I think an iterative process is so important, that if your designer doesn’t want to work this way, then you should find someone else.
How to give feedback is an art in itself, here are some concrete things I focused on when receiving a sketch or a draft:
- What did I like?
- What didn’t I like?
- What am I unsure about?
- And for the above, why do I feel this way?
- Concrete next actions to take (one of the most important lessons I’ve learnt from the Getting Things Done methodology)
For example “I like the birds” isn’t as good as “I like the birds because they give a nice dystopian feeling”, which lead to us adding a bunch more details that strengthened the dystopian cyberpunk vibe.
But sometimes it’s very difficult. In the first drafts, I didn’t like the person in the middle. I couldn’t really explain why… Maybe it didn’t feel finished? But when pressed I had to settle with “I don’t know”.
Don’t worry about hurting feelings or settling on something you’re not completely satisfied with; the designer should be a professional and as long as you’re respectful and your feedback is focused on concrete things, there shouldn’t be any issues.
Because all our communication was over email, I wanted to dedicate some time to the art of writing effective emails (which with the prevalence of remote working might be one of the most important skills you can focus on).
I have some simple rules I try to follow, and they’ve proved to be very effective:
- The purpose of the email should be very clear
- It should be clear for any reader if the email is specifically targeting them
- It must be clear what actions needs to be taken, and by whom
While the first two aren’t very relevant for this case, the third is very important. After the email, the designer should know what changes should be made and have received enough information to move in the right direction (but follow-up emails and clarifications should be expected).
Concretely after receiving a new draft, I would write an email looking something like this:
Hey, some good progress here and I’ve left some feedback and a plan for the next iteration.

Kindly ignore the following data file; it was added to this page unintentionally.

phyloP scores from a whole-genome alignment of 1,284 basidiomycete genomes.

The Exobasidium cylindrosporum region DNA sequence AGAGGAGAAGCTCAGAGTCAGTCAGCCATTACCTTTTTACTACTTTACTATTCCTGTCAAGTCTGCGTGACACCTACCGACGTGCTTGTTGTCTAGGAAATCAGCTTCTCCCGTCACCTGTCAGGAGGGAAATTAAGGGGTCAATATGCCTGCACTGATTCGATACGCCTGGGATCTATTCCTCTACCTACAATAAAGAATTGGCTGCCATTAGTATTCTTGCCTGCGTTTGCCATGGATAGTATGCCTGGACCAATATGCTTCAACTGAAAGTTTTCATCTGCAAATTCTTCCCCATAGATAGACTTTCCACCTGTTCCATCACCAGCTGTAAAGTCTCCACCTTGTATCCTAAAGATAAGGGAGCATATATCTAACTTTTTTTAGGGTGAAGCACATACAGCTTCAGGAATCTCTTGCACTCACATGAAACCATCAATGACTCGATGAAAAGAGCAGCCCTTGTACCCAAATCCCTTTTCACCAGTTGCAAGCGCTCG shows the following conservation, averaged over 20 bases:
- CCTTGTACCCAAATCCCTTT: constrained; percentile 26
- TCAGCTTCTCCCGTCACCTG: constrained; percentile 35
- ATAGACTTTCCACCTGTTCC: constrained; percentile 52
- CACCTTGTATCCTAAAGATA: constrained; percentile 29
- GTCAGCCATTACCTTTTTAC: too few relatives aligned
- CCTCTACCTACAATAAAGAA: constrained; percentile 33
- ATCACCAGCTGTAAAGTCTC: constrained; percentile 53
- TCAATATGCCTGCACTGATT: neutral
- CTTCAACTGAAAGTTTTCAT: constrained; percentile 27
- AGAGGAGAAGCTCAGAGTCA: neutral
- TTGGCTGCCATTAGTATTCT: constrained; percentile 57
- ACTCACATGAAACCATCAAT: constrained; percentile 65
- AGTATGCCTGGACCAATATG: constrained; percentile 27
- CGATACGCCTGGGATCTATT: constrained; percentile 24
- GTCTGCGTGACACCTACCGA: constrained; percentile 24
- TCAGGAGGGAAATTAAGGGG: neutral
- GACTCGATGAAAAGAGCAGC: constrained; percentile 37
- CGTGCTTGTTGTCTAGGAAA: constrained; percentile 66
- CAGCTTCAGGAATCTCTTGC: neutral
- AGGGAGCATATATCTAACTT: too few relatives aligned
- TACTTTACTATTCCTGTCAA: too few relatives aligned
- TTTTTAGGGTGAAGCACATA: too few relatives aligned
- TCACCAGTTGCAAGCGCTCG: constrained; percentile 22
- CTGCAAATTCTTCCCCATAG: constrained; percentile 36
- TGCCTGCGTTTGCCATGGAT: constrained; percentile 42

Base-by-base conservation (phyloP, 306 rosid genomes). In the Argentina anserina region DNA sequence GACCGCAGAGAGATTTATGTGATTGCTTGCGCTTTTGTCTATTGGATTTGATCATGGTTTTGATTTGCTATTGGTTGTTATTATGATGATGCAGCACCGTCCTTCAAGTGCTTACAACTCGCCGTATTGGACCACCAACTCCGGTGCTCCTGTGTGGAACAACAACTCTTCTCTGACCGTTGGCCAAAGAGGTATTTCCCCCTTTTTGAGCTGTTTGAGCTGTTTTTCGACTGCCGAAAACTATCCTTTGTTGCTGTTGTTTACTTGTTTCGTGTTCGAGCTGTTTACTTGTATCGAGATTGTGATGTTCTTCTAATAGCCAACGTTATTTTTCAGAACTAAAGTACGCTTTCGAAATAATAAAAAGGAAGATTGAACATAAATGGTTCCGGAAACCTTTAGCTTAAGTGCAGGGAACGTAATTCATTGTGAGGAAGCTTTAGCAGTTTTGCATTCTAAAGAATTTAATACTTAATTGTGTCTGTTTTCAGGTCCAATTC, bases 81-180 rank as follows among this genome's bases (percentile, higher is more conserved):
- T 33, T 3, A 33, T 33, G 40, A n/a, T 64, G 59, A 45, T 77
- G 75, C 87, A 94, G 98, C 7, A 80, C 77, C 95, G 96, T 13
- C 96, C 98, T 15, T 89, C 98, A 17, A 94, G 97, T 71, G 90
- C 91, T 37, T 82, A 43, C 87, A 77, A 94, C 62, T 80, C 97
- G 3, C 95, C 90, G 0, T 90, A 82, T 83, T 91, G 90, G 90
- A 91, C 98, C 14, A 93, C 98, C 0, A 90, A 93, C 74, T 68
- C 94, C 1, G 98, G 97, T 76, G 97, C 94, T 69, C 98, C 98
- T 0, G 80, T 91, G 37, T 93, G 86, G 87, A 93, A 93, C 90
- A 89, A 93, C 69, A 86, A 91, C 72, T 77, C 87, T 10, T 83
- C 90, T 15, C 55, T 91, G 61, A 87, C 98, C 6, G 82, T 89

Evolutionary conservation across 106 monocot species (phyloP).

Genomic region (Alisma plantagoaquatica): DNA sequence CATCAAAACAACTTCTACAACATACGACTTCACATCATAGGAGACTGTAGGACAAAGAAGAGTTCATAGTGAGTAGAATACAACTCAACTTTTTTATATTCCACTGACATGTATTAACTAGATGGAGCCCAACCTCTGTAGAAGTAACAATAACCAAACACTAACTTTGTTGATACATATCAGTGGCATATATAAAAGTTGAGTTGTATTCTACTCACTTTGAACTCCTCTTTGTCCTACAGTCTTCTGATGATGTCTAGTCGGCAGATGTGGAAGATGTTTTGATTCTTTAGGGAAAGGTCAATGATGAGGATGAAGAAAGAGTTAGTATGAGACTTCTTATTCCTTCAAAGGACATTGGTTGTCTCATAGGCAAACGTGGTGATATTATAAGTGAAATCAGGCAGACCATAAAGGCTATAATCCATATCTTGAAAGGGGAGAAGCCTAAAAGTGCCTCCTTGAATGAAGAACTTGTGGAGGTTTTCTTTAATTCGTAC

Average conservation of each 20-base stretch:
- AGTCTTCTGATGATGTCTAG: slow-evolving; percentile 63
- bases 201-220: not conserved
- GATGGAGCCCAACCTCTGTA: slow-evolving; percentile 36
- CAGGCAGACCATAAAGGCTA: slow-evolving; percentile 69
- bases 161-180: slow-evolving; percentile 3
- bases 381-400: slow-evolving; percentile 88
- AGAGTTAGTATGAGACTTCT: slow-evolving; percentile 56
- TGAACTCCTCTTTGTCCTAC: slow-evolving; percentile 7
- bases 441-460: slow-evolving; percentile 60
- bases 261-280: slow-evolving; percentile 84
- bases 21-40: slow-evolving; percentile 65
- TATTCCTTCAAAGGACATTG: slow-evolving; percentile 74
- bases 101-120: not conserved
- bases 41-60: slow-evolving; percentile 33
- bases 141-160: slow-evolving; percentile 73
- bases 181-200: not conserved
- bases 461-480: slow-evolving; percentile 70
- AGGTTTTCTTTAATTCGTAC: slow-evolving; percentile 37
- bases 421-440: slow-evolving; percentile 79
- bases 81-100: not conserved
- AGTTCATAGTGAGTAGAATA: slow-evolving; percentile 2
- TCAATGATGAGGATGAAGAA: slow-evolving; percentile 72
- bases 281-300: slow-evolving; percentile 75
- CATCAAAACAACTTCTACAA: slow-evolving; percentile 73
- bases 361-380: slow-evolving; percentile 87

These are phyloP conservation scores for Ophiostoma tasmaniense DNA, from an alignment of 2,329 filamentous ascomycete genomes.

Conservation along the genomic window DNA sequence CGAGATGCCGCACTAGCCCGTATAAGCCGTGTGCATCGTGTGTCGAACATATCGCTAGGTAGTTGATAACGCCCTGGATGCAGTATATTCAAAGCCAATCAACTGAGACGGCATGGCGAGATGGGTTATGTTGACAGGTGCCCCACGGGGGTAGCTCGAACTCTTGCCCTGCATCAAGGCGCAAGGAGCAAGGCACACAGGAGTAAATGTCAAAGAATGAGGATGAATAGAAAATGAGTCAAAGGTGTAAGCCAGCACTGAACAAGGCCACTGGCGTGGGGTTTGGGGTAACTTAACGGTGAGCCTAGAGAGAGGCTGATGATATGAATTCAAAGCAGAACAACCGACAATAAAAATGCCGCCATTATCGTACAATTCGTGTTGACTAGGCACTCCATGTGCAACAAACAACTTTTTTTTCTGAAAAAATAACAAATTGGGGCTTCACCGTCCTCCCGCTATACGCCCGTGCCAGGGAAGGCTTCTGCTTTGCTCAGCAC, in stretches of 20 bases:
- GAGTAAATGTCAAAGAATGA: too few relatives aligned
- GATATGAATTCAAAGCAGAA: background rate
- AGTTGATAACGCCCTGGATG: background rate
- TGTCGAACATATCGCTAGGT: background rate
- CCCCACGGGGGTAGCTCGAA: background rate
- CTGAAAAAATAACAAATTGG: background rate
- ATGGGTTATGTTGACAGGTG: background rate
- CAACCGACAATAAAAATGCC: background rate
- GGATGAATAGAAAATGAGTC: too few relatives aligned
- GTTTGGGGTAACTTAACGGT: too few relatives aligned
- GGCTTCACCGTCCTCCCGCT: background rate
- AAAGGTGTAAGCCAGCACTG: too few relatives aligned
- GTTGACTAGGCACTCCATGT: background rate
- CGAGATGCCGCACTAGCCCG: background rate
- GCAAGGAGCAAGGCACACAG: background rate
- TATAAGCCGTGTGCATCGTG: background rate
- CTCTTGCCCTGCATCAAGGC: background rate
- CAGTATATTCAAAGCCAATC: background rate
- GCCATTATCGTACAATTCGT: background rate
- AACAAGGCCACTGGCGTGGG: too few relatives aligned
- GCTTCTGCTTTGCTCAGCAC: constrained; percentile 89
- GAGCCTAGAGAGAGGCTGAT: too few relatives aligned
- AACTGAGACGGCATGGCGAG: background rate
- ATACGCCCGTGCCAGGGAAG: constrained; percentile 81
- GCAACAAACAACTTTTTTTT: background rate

What I like
- I think the stance/posture of the person is good, and the confusion is very clear.
What I’m unsure about
- I appreciate the “insert card” sign on the toilet, without it there wouldn’t be much point. But is it readable?
What I dislike and what we should change
- Too much neon. I think I’d like more details on other elements that are more in the dark/grungy/depressing/dystopian style? Maybe like the sky or the street? The colored windows work well here, and so does the sidewalks.
Ideas for next iteration
- A bank
In true cyberpunk fashion banks and megacorps are evil. I don’t know how to convey this well though?
Concrete steps for next iteration
Rework the “dislikes” mentioned above
- Neon (make it more gritty)
Add some street level shops
Yes, this kind of email can be very long, but it’s important not to be verbose. Write enough to get your point across, but not more. Sometimes a “I paid the invoice, could you please confirm?” is good enough.
From the first to the second iteration
While we did four iterations, the transformation from the first to the second was pretty impressive.
My initial reaction to the initial sketch was… Not that good. I’m not sure what I was expecting, but it was something more.
Still, I took a long hard look at found a number of things I did like, and a long list of things I wanted to change and add, and had a long email conversation of how to proceed. After what felt like a long wait (but in reality wasn’t) the next sketch felt completely different:
I guess the lesson here is that it’s fine to feel disappointed at first, but an iterative process and effective communication can do wonders.
The end result
Overall, I’m super happy with the cover and I’ve gotten a ton of praise for it. I’m not sure if it was a wise financial decision to spend that much on a cover, as it’s likely I won’t sell enough books to cover the cost, but I can’t complain about the end result.
Still, there are some things I would’ve done differently. We did a last round that included adding a title on the front, on the spine and text to the back of the book. But the text layout is something I could’ve done myself, especially as I’ve done some adjustments afterwards myself.